So you’ve been tasked with brainstorming some ideas with your team. First, please don’t be one of those leaders who runs willy-nilly and chaotic brainstorming sessions that end up with poor results and frustrated team members! Contrary to what many leaders think, brainstorming sessions are not free-flowing creative processes where anything goes. Yes, there is a free-flowing element, but this must be combined with a structure that pulls the whole process together.
Here’s how I recommend you structure your brainstorming session to get maximum value out of it:
Step one: Clear problem definition
Here you write the problem in a single sentence on the whiteboard. Make sure you and your team are on the same page. You’d be surprised how often a team starts brainstorming without really understanding the problem. Invest time in articulating the problem or challenge clearly and make sure everyone agrees on it.
Step two: free flow of ideas
This is the step that most people are familiar with, which is the free flow of ideas. Here anyone can throw out ideas and let their imagination run wild. List down all the ideas on the white board. Beware, there are two important rules in this stage! First, no judgement! Ideas may not be judged, discussed, or criticised! This comes later. Second, team members should not explain their ideas at this stage. They should just mention the headline or title of their idea to be written on the white board. Give this stage a time limit. When the time is up move to the next stage.
Step three: idea explanation
Here you go through the ideas listed on the whiteboard one by one and let the relevant team member explain his or her idea. You still don’t debate the ideas or offer opinions, just listen to what the team members have to say. Others may only ask questions but not judge or comment otherwise. This step should be fairly quick and only last a few minutes. If someone takes too long to explain their idea politely ask them to summarise and then move onto the next person.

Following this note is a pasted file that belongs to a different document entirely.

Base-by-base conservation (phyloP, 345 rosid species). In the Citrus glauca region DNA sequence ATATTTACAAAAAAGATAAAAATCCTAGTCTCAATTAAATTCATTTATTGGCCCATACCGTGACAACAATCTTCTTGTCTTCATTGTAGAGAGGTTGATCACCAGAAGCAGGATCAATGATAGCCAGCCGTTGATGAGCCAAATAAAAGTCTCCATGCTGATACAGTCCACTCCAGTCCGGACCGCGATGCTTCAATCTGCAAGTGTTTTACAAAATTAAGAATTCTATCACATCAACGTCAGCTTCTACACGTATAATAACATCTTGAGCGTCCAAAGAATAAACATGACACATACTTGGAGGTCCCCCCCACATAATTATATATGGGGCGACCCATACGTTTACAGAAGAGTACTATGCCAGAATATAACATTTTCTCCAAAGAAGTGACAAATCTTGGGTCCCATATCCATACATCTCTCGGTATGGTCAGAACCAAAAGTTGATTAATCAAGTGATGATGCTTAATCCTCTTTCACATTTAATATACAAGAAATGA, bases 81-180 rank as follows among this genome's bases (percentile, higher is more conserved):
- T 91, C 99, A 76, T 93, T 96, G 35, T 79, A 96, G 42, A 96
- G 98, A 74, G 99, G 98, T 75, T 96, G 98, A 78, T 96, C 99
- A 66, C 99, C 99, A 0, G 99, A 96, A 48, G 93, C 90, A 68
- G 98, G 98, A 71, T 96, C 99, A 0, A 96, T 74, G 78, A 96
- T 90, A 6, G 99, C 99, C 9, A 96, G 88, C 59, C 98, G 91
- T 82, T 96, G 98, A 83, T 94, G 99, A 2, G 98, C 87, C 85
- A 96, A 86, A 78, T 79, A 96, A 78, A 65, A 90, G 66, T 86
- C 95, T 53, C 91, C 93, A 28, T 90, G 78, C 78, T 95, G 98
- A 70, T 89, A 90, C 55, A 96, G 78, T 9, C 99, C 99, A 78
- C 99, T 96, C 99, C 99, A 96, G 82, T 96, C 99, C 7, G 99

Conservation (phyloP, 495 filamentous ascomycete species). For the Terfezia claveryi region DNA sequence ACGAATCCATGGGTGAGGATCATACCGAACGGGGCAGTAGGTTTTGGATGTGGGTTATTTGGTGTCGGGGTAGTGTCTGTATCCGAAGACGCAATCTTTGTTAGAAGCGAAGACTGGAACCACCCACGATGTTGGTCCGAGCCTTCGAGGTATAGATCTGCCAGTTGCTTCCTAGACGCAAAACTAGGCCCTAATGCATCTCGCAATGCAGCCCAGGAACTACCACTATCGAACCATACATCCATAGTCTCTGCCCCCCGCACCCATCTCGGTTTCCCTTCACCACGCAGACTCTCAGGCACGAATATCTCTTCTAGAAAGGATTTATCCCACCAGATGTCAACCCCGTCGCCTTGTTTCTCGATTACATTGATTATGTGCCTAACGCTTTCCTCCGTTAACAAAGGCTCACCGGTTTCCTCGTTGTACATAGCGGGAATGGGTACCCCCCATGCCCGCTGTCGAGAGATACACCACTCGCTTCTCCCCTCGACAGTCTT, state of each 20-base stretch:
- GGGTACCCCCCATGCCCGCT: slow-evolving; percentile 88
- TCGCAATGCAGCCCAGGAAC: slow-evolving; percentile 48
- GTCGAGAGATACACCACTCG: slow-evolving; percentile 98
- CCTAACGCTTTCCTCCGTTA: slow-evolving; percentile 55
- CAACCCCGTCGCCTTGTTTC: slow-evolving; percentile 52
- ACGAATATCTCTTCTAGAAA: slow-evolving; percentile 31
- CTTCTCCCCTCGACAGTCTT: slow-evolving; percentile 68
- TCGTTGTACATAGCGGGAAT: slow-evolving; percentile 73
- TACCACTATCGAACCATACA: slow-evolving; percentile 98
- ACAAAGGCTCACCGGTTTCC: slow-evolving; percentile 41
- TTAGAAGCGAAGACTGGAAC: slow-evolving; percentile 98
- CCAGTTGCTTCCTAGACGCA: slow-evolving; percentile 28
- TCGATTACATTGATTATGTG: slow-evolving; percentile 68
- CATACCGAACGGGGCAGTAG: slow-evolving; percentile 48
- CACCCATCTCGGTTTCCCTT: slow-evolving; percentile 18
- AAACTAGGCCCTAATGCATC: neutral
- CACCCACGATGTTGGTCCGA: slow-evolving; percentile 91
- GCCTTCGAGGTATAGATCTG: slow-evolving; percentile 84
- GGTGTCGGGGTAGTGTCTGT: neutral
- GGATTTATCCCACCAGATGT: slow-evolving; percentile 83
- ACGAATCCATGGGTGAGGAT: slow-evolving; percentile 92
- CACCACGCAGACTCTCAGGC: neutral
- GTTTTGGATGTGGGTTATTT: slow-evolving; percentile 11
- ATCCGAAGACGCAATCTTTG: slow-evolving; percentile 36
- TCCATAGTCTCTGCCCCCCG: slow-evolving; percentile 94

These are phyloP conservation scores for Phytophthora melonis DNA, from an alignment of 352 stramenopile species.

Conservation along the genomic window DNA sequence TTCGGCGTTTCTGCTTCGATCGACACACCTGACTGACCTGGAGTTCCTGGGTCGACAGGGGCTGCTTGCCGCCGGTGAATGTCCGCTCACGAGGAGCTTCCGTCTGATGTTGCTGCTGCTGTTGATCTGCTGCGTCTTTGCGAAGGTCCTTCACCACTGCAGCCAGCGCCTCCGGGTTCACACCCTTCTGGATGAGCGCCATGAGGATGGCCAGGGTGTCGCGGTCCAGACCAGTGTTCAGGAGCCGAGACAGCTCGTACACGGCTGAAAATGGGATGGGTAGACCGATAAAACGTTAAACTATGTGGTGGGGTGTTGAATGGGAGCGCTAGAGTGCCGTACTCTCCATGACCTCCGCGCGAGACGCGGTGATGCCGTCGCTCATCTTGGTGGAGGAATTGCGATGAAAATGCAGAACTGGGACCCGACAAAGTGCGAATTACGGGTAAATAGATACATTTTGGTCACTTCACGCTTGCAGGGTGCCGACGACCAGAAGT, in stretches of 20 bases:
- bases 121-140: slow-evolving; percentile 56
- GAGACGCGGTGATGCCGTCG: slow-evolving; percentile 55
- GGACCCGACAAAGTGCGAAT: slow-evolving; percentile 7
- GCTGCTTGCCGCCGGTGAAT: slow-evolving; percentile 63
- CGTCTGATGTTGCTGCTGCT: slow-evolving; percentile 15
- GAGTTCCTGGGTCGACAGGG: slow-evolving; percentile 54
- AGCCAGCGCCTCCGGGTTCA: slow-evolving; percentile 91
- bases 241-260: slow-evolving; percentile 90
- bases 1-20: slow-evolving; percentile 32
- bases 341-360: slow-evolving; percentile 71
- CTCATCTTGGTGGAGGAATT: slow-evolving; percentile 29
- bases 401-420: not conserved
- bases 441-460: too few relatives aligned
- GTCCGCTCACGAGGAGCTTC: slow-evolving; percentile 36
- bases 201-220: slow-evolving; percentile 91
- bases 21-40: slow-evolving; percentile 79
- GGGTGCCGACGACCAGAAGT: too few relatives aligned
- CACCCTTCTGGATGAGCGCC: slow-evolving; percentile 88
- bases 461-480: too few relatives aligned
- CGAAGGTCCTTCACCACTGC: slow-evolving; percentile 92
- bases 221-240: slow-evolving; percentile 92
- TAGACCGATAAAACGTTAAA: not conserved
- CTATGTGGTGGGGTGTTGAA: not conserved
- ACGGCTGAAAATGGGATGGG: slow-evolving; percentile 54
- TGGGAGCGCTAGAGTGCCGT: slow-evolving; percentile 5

Step four: debate and discussion
Once again go through the list of ideas one by one and ask, “what does everyone think of this?” Now the team can give their opinions about the ideas. Make sure everyone is polite and respectful. You’ll find that as you go down the list several of the participants will let go of their own ideas and allow you to cross them out. Make sure you keep your ego – and that of your team – in check! People might get defensive about their ideas or offended that others didn’t like them. Make sure you handle this diplomatically and be fair to everyone. If your own idea is shot down than just accept it. If someone wants to really hang on to their idea than let them keep it on the list. Find the right balance between allowing a healthy discussion with the need to move forward and bring the discussion to a close.
Step Five: the democratic decision-making process
Now you’ll have a number of ideas remaining on the whiteboard that the group thought we’re good. It’s very likely that you won’t be able to implement them all. I’d suggest not more than five ideas, but that really depends on the situation at hand. How to choose the best idea that everyone agrees on? How to make sure the process is fair? Here’s what I do, give everyone three votes. They can assign those votes however they like. Meaning they can give one vote to three different ideas, or two votes to one idea and the last one to another, or give all three votes to one idea. You can distribute the votes as tick marks, asterisks, or team member initials next to each idea. If someone wants to give all three votes to their own idea that’s fine. Also, allow people to change their votes. Now you’ll have a list of ideas to move forward with. Everyone’s had a chance to express, defend their ideas and debate or support those of others. If you’ve done this properly there should be no bruised egos and complete buy-in from all.
There you have it. Now you have a creative process with just enough discipline to make it effective. Happy brainstorming!